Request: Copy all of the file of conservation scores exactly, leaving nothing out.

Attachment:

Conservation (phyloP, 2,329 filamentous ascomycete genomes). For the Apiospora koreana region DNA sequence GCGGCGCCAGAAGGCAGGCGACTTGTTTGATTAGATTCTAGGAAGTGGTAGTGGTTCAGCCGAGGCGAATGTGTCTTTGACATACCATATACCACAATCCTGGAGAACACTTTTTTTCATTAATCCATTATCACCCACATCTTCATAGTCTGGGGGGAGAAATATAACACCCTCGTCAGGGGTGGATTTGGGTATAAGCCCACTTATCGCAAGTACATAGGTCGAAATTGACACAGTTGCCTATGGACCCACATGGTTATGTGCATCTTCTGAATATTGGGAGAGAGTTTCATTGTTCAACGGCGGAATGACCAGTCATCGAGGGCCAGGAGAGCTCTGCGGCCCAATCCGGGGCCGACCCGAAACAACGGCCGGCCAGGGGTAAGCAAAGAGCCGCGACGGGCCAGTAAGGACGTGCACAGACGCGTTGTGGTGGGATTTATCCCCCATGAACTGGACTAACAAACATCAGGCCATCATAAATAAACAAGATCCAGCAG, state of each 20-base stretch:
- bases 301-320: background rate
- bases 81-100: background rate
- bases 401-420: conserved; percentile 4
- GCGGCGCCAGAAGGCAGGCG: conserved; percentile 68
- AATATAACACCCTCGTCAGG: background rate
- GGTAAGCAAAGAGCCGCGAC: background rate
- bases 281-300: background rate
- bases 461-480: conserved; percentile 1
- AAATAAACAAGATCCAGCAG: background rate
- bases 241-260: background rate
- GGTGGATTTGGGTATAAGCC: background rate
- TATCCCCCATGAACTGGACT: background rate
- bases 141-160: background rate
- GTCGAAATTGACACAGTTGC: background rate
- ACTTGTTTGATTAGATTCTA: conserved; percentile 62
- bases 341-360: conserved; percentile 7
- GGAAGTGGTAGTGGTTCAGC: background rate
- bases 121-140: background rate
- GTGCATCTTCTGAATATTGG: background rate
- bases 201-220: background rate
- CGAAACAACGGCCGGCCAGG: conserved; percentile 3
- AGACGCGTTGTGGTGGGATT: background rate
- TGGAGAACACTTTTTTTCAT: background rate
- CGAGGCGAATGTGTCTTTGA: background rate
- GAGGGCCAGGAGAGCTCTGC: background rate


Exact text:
Conservation (phyloP, 2,329 filamentous ascomycete genomes). For the Apiospora koreana region DNA sequence GCGGCGCCAGAAGGCAGGCGACTTGTTTGATTAGATTCTAGGAAGTGGTAGTGGTTCAGCCGAGGCGAATGTGTCTTTGACATACCATATACCACAATCCTGGAGAACACTTTTTTTCATTAATCCATTATCACCCACATCTTCATAGTCTGGGGGGAGAAATATAACACCCTCGTCAGGGGTGGATTTGGGTATAAGCCCACTTATCGCAAGTACATAGGTCGAAATTGACACAGTTGCCTATGGACCCACATGGTTATGTGCATCTTCTGAATATTGGGAGAGAGTTTCATTGTTCAACGGCGGAATGACCAGTCATCGAGGGCCAGGAGAGCTCTGCGGCCCAATCCGGGGCCGACCCGAAACAACGGCCGGCCAGGGGTAAGCAAAGAGCCGCGACGGGCCAGTAAGGACGTGCACAGACGCGTTGTGGTGGGATTTATCCCCCATGAACTGGACTAACAAACATCAGGCCATCATAAATAAACAAGATCCAGCAG, state of each 20-base stretch:
- bases 301-320: background rate
- bases 81-100: background rate
- bases 401-420: conserved; percentile 4
- GCGGCGCCAGAAGGCAGGCG: conserved; percentile 68
- AATATAACACCCTCGTCAGG: background rate
- GGTAAGCAAAGAGCCGCGAC: background rate
- bases 281-300: background rate
- bases 461-480: conserved; percentile 1
- AAATAAACAAGATCCAGCAG: background rate
- bases 241-260: background rate
- GGTGGATTTGGGTATAAGCC: background rate
- TATCCCCCATGAACTGGACT: background rate
- bases 141-160: background rate
- GTCGAAATTGACACAGTTGC: background rate
- ACTTGTTTGATTAGATTCTA: conserved; percentile 62
- bases 341-360: conserved; percentile 7
- GGAAGTGGTAGTGGTTCAGC: background rate
- bases 121-140: background rate
- GTGCATCTTCTGAATATTGG: background rate
- bases 201-220: background rate
- CGAAACAACGGCCGGCCAGG: conserved; percentile 3
- AGACGCGTTGTGGTGGGATT: background rate
- TGGAGAACACTTTTTTTCAT: background rate
- CGAGGCGAATGTGTCTTTGA: background rate
- GAGGGCCAGGAGAGCTCTGC: background rate